Substance abuse is a common behavior that occurs in our society. A common misconception about substance abuse is that it only occurs with illegal drugs or alcohol. However, Substance abuse can take hold with legal drugs, and unhealthy behavior.

Substance abuse and addiction are not the same things. An individual with substance abuse is still able to quit or change their behaviors. Addiction refers to losing control over a behavior or substance, the person will continue using it even if it is harmful to them.

This shows that substance abuse, in the long run, may lead to addiction.

Commonly abused substances and behaviors:

  • Alcohol
  • Nicotine
  • Over the counter drugs
  • Opioids
  • Marijuana
  • Work
  • Internet
  • Sexual activity
  • Shopping
  • Gambling

These substances or behaviors lead one to experience enjoyable feelings of euphoria or “high”. While in isolation this may not present such a big issue, however, a person can develop a dependence on it. Dependence means an individual needs more substance to achieve the same level of “high” that they are seeking. This can get out of control because one will need more and more to satisfy a craving.

The effects of addiction are wide, and dependant on the behavior itself, some effects and their associated addictions are:

  • Physical Health problems
  • Cravings
  • Irritability
  • Overdose
  • Having problems maintaining performance at work
  • Mood swings
  • Relationship problems
  • Death

The reason people seek out substances is many. Both genetic and environmental factors interact together which leads to an increase or decrease in addiction risk. A common reason is using substances to block or as a way to deal with life and stress. However socioeconomic status and unemployment also play a big factor in addiction. On average, the lower an individual’s socioeconomic status, and lack of a career can play a massive role in addiction.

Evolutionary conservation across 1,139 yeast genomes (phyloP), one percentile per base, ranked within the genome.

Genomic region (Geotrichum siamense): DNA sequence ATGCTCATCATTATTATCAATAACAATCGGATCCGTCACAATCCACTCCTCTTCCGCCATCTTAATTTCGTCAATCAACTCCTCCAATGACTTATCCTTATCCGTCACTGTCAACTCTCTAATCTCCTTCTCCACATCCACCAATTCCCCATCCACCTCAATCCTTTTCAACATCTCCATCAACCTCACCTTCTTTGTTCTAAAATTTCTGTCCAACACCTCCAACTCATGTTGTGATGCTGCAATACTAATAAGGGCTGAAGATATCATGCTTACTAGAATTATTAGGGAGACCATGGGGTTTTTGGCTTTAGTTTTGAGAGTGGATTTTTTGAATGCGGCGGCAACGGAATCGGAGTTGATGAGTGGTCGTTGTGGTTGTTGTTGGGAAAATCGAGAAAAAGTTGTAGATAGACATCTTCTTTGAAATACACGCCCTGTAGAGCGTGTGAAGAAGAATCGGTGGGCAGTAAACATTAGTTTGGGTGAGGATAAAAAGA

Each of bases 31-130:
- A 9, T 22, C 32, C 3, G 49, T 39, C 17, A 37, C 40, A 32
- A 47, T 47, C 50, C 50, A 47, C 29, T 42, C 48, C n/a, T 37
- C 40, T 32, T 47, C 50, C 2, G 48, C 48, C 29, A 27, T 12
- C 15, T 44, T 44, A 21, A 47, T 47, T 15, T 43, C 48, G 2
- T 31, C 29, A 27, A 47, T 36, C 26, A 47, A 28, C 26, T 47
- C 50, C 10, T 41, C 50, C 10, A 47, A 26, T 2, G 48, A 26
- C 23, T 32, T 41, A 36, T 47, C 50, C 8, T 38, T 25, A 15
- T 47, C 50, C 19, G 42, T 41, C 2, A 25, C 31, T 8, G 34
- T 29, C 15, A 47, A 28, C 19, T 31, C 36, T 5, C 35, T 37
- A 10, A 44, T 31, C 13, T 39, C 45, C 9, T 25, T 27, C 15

Worldwide, drug use is responsible for 11.8 million deaths each year. Substance abuse is more common in men than in women. More than 50% of people who die from an overdose are younger than 50 years old. As of 2019, around 25 million people worldwide suffer from drug use disorders, and only 1 in 7 people receive treatment. The WHO has reported that globally, 3.5% - 5.7% of 15-64 year olds use drugs, and around 10-15% of these people are estimated to develop substance abuse or dependence


The causes of depression are not known. Many factors come into play however which are:

  • Genes and vulnerabilities: it's possible that there are reasons connected to one’s biology that can have someone be vulnerable to substance abuse
  • Type and action of the drug, as each individual is different, and is shaped by many factors, the type of drug and how it works could determine what type of substance abuse one can be vulnerable too
  • Having another mental health disorder may contribute to substance abuse
  • Direct family member drug use
  • Peer pressure from friends or family
  • Emotional and environmental stress

Co-existing conditions common to Substance abuse are as follows:

  • Chronic pain
  • Tobacco use
  • Reduced management of other medical conditions (such as taking medication, following treatment plants)
  • Infectious diseases such as HIV
  • ADHD
  • Anxiety
  • Mood disorders like depression and bipolar disorder
  • PTSD